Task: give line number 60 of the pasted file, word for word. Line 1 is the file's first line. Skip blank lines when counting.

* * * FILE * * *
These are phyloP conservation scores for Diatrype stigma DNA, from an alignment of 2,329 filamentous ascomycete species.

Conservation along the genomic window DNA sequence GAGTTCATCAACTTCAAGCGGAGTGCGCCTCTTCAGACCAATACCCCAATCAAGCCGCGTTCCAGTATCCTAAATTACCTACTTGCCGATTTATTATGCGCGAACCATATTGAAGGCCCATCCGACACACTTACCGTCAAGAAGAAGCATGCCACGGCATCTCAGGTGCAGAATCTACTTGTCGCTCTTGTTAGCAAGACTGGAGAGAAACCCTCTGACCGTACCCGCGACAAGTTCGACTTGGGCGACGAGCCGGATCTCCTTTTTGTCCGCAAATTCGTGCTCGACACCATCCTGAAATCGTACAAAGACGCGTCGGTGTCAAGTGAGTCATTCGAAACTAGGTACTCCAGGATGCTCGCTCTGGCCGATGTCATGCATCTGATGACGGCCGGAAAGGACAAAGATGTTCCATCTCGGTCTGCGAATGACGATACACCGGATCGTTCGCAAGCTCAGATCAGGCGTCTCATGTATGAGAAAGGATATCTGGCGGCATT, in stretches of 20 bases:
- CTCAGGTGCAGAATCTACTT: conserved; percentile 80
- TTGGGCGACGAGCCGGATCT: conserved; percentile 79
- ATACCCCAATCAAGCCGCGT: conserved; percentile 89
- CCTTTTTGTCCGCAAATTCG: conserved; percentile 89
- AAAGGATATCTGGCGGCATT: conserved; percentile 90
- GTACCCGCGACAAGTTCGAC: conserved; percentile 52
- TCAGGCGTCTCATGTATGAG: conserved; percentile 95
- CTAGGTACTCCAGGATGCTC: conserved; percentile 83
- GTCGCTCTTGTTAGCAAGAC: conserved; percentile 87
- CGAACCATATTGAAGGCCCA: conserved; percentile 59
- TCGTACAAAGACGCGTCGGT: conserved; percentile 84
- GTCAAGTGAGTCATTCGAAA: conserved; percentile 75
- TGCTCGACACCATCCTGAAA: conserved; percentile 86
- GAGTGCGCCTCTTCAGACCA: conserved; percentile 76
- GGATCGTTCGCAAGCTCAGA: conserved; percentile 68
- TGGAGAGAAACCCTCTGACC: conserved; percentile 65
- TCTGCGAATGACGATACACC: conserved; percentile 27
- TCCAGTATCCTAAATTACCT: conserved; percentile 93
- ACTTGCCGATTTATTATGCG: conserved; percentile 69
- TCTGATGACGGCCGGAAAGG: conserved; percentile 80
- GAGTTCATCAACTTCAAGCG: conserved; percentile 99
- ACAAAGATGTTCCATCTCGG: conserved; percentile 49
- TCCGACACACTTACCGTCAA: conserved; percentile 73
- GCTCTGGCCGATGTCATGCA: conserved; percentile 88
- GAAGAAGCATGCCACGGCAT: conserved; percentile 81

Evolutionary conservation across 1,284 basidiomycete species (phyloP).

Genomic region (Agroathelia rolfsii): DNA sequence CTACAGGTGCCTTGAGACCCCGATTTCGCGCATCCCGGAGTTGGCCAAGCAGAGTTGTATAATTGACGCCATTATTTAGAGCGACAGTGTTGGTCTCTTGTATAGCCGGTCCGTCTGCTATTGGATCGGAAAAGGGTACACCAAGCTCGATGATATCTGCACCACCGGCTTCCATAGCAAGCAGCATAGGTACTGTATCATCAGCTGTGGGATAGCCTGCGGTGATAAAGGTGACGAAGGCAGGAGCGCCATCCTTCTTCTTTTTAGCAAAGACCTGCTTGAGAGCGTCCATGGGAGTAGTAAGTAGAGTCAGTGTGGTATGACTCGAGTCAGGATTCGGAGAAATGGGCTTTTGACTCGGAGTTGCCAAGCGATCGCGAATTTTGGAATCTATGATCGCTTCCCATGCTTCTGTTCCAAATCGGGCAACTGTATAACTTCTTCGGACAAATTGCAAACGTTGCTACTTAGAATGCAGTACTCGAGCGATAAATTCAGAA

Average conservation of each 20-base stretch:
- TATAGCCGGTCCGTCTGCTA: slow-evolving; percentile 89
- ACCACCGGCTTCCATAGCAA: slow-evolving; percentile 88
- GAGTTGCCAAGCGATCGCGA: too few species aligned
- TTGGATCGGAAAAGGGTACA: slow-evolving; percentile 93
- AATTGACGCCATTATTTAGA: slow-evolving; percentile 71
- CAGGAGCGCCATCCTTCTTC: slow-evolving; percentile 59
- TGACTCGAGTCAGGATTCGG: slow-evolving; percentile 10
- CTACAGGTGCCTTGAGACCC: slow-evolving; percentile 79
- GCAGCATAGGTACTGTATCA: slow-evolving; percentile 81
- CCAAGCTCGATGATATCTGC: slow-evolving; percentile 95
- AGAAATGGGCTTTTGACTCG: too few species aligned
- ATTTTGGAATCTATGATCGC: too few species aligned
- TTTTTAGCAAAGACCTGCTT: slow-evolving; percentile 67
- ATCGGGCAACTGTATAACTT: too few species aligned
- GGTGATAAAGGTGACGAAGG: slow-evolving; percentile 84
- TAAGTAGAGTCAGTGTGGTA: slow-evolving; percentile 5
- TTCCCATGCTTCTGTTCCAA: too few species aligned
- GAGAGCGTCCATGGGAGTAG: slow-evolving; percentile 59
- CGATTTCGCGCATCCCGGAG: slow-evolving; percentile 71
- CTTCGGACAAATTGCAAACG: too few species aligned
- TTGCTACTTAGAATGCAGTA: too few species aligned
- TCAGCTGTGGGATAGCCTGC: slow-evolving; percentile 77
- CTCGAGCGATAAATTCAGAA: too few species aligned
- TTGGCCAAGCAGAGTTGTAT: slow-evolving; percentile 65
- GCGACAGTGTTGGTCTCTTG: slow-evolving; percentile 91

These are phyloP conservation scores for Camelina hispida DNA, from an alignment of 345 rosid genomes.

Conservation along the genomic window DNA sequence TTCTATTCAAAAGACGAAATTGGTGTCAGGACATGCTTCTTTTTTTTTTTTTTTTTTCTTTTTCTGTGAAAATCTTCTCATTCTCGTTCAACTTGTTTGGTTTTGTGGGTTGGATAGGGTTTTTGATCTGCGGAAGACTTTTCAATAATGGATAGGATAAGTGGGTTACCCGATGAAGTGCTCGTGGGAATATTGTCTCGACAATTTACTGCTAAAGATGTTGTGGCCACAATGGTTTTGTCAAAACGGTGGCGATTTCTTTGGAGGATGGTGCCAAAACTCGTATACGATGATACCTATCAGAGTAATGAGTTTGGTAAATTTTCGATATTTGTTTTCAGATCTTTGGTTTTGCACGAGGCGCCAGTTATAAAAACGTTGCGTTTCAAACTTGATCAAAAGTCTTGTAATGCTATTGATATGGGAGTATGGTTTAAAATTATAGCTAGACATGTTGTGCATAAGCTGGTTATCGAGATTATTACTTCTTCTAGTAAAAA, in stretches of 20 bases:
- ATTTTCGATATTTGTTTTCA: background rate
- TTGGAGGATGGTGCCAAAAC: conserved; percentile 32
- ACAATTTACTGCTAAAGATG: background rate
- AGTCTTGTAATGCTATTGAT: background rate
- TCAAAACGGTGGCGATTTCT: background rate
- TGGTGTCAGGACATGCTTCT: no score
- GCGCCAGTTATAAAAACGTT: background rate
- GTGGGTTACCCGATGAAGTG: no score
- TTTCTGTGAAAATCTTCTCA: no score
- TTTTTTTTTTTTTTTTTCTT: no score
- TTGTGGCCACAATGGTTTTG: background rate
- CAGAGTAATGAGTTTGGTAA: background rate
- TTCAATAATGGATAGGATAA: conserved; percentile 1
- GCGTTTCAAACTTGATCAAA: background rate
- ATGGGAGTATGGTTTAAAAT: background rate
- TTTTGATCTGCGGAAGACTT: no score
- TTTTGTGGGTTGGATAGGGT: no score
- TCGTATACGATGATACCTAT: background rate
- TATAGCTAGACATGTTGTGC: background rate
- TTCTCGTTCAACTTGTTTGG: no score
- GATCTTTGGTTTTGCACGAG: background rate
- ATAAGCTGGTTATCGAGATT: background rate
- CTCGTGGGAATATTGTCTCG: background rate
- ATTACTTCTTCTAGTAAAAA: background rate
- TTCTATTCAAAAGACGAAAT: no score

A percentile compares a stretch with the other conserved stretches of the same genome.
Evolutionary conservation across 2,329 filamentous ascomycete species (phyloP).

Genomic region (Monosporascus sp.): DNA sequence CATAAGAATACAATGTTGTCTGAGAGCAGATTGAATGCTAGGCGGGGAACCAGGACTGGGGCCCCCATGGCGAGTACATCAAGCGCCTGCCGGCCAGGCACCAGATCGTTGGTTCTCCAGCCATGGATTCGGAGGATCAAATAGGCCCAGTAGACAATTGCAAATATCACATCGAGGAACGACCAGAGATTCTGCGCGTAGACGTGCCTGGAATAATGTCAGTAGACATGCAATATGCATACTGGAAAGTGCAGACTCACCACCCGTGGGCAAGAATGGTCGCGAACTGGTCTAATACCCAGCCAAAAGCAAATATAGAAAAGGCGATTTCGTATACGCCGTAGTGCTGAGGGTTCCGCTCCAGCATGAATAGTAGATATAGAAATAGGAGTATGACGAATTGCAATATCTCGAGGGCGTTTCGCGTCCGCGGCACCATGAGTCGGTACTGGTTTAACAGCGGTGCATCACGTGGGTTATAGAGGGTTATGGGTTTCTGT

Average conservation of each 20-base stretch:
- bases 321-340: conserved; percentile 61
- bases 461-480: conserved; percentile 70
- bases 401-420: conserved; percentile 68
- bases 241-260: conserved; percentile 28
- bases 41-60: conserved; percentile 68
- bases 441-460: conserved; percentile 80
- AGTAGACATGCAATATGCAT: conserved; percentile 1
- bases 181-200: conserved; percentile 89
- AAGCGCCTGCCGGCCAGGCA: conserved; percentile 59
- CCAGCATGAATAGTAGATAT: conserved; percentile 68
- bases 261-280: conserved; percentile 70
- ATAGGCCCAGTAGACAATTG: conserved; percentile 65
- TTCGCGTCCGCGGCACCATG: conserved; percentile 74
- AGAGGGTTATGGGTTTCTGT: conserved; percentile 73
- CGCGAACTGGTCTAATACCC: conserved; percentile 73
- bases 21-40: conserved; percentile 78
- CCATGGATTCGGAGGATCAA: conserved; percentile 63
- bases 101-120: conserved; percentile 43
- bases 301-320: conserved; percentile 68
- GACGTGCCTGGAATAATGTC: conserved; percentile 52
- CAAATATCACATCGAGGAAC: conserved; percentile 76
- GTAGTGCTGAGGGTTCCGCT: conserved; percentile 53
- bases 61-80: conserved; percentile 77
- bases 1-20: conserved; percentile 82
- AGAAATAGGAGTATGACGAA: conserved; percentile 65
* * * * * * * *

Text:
- ACAATTTACTGCTAAAGATG: background rate